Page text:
what class compound it can be?!
Dr Engelbert Buxbaum
engelbert_buxbaum at hotmail.com
Tue Jun 29 02:42:14 EST 2004
> I'm isolating a signal molecule from a fungus' culture. The MW of the
> molecule should be no more than 1000 Da. The molecule is water soluble
> and can not be extracted by organic solvent. It also can not binding
> with ion-exchanged resins (except strong acid ones; however, it is
> sensitive to strong base). I have to use sephadex G10 and G15.
> Unfortunate, it is seemed that the molecule binding with the sephadex
> (activity lost >90%). Who can give me some advices to resolve this
With the available data one can only speculate.
Since the molecule does not interact with ion exchange resins, it is not
a phosphorylated compound (PIP3, nucleotides or the like) and not a
cation like Ca. Interaction with strong cation exchangers would point to
a week base, may be an amine.
Lipid metabolites like DAG would be extracted by solvent, as would be
unmodified steroids (but not glycosylated ones).
Your data do not exclude a peptide (possibly even a cyclic one), 1000 Da
would be about 9 AA.
Purely hypothetically it might also be an oligosaccharide, in which case
borate-chromatography could be useful.
Note that you could use negative purification: Ultrafiltration to remove
large molecules, ion exchange (either mixed bed or cationic and anionic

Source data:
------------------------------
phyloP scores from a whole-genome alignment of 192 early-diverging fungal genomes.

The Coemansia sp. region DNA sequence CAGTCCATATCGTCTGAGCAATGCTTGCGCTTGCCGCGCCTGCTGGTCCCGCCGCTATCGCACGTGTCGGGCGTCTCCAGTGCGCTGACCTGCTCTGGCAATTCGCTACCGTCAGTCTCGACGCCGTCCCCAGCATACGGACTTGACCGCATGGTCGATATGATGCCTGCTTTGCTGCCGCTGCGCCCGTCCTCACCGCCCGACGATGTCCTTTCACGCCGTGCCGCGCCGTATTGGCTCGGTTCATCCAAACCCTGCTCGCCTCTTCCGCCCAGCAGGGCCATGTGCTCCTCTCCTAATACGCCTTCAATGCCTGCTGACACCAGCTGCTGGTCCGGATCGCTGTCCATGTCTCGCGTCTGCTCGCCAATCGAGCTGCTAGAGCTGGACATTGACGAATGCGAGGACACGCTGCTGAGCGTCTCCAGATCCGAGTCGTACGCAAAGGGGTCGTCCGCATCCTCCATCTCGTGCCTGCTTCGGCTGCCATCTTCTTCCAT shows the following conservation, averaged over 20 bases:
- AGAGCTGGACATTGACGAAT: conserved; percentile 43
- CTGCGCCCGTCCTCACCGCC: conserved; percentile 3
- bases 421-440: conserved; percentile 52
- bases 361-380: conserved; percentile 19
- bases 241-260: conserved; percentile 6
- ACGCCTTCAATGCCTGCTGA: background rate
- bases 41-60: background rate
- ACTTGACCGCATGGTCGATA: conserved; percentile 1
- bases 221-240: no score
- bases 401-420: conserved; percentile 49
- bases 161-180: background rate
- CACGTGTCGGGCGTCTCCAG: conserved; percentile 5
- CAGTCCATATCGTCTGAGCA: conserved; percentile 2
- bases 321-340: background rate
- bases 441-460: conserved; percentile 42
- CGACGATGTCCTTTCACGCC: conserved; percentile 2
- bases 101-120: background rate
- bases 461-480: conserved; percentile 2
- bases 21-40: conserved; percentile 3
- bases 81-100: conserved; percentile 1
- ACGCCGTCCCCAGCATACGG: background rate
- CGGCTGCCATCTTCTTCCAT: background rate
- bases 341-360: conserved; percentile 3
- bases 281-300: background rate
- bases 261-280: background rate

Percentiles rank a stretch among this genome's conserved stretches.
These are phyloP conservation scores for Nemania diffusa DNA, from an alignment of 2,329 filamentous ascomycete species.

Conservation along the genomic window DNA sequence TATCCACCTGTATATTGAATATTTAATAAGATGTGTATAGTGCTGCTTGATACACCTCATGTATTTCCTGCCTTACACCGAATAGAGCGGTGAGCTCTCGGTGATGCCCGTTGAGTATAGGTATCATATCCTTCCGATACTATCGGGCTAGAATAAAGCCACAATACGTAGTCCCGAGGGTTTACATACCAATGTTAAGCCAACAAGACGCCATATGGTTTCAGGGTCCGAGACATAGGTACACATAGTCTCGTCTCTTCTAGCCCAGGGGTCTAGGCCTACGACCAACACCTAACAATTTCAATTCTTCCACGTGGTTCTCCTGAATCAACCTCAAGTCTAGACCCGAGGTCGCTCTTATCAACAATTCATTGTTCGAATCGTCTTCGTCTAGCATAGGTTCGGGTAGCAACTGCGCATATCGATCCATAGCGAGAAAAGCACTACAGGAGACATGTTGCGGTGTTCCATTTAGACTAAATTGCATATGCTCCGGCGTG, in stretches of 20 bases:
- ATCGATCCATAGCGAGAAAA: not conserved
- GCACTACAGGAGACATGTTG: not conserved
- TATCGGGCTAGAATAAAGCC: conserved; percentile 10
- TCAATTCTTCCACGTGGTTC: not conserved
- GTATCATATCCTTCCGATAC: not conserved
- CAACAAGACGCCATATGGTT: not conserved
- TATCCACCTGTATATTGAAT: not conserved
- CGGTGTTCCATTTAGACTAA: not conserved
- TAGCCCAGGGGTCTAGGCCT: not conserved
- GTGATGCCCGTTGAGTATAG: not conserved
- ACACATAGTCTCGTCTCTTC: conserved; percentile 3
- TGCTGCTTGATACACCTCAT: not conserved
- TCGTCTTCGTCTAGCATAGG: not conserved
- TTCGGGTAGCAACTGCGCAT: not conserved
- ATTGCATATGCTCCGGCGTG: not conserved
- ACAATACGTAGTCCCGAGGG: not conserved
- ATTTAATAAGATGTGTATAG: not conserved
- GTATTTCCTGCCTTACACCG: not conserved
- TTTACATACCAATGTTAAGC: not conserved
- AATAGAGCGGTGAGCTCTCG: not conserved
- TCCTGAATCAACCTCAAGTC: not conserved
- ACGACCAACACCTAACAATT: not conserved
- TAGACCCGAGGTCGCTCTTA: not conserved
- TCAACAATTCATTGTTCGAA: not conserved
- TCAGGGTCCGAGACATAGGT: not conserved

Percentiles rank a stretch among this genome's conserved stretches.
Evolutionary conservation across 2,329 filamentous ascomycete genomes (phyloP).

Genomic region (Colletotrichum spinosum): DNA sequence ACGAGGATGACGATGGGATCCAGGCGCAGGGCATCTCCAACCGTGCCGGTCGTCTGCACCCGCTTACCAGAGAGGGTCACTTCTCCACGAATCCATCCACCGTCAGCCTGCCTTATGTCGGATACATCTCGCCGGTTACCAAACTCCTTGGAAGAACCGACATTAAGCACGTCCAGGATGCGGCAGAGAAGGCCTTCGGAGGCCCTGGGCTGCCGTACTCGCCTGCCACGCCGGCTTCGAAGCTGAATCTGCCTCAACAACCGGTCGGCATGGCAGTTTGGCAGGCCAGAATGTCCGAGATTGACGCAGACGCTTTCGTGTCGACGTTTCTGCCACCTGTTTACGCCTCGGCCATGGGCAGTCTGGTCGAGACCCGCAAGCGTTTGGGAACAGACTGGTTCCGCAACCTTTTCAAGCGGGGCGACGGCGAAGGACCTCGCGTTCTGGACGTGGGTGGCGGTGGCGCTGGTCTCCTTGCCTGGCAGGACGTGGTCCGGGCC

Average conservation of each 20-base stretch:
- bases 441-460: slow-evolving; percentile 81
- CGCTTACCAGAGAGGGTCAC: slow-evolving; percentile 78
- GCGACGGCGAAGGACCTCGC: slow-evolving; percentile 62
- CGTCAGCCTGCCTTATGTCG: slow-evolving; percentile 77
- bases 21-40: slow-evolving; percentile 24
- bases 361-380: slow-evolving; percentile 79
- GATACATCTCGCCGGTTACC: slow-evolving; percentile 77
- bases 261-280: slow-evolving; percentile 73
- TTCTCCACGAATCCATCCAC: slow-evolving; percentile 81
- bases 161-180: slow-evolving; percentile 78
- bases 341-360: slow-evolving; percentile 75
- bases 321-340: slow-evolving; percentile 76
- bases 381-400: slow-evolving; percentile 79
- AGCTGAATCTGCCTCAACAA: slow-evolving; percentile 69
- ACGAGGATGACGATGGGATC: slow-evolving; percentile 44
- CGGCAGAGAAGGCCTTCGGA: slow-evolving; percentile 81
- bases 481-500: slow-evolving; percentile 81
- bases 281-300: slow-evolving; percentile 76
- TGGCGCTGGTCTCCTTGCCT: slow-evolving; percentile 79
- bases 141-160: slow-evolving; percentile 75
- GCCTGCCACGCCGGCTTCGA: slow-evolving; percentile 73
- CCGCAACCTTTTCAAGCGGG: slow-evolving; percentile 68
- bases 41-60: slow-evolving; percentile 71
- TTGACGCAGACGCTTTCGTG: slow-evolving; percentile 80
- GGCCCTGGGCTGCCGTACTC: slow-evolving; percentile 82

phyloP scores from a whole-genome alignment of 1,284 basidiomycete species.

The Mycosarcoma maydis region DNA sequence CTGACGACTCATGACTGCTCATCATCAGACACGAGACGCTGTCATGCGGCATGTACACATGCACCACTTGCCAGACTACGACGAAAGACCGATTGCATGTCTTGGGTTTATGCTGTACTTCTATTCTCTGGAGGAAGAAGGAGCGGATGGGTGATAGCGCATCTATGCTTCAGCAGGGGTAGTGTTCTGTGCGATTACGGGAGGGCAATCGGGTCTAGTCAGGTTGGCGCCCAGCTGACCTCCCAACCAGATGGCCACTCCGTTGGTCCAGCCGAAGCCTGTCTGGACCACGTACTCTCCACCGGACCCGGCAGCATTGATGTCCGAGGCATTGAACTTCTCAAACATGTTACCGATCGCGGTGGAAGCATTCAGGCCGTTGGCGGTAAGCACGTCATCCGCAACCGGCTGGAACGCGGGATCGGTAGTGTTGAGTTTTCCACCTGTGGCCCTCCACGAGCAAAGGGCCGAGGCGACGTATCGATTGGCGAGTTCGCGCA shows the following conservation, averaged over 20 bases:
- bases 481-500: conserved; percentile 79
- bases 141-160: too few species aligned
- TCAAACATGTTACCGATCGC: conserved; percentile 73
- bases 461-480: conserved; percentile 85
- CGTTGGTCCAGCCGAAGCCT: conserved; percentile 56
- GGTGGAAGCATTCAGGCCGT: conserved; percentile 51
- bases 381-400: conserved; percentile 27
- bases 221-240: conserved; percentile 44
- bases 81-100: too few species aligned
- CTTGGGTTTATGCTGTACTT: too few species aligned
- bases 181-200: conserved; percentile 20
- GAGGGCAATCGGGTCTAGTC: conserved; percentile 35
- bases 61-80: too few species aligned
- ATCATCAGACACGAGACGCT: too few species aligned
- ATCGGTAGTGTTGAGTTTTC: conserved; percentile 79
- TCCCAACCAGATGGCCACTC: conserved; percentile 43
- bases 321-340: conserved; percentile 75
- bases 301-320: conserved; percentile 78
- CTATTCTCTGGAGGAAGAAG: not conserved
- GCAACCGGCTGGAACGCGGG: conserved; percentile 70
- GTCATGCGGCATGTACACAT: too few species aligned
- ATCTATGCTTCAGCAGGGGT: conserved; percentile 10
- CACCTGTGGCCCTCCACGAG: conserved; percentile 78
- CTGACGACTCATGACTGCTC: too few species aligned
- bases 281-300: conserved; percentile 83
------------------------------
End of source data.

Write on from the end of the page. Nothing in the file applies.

successively) resigns to remove charged species, and solvent extraction
for the removal of lipophilic compounds. At that stage it might be worth
checking the mass spectrum, just to see how many different compounds
Further purification could be achieved by reversed phase chromatography.
Binding to Sephadex is sometimes observed with moderately hydrophobic
compounds like some dyes (e.g. bromophenol blue) and a big pain in the
neck, because you need huge volumes of eluents to get the stuff off the
column again. You could try eluting with ethanol or propanol / water
Better results than with unmodified sepharose may be obtainable with
LH20-Sepharose. Pharmacia used to have a booklet on that stuff, but IIRC
it has been out of print for several years now. Check with some older
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